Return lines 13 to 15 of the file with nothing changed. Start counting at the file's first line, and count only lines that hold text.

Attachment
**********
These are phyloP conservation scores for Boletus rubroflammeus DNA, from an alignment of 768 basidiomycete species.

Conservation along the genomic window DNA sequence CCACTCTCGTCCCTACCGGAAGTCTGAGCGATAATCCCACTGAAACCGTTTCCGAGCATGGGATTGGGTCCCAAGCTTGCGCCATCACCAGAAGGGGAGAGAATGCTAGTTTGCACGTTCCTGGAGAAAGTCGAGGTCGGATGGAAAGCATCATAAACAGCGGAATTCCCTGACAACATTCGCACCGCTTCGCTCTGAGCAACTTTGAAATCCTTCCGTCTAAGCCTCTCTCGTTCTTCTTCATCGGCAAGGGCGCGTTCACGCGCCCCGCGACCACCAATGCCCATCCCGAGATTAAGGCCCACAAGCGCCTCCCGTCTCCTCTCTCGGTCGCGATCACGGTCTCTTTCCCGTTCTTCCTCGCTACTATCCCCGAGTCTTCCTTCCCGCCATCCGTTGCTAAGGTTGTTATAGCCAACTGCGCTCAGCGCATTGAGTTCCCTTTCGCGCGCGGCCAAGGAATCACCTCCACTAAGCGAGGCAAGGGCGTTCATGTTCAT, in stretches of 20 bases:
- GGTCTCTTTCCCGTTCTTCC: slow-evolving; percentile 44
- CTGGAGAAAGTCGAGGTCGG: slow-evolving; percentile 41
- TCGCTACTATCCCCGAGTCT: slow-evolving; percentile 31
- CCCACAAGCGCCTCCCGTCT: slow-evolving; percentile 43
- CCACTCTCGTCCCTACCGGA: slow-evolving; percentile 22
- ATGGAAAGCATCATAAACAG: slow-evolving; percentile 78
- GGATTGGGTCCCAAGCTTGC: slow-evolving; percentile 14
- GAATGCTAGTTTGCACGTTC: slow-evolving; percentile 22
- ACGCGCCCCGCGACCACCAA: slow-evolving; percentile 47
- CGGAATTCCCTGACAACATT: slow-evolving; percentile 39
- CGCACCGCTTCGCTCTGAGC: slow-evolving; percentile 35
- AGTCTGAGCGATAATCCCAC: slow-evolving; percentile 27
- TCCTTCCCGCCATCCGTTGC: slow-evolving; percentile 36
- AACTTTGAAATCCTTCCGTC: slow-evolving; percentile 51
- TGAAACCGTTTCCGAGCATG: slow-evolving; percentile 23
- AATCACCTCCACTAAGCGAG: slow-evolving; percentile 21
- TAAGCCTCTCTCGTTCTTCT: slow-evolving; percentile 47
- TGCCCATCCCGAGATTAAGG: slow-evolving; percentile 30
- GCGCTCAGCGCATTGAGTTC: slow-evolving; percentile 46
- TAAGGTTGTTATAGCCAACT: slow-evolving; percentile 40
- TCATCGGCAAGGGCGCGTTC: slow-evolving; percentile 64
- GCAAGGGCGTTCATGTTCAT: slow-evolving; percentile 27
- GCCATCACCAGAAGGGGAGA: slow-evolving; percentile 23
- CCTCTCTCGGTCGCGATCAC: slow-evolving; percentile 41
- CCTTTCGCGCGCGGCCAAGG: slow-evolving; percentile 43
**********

- CGCACCGCTTCGCTCTGAGC: slow-evolving; percentile 35
- AGTCTGAGCGATAATCCCAC: slow-evolving; percentile 27
- TCCTTCCCGCCATCCGTTGC: slow-evolving; percentile 36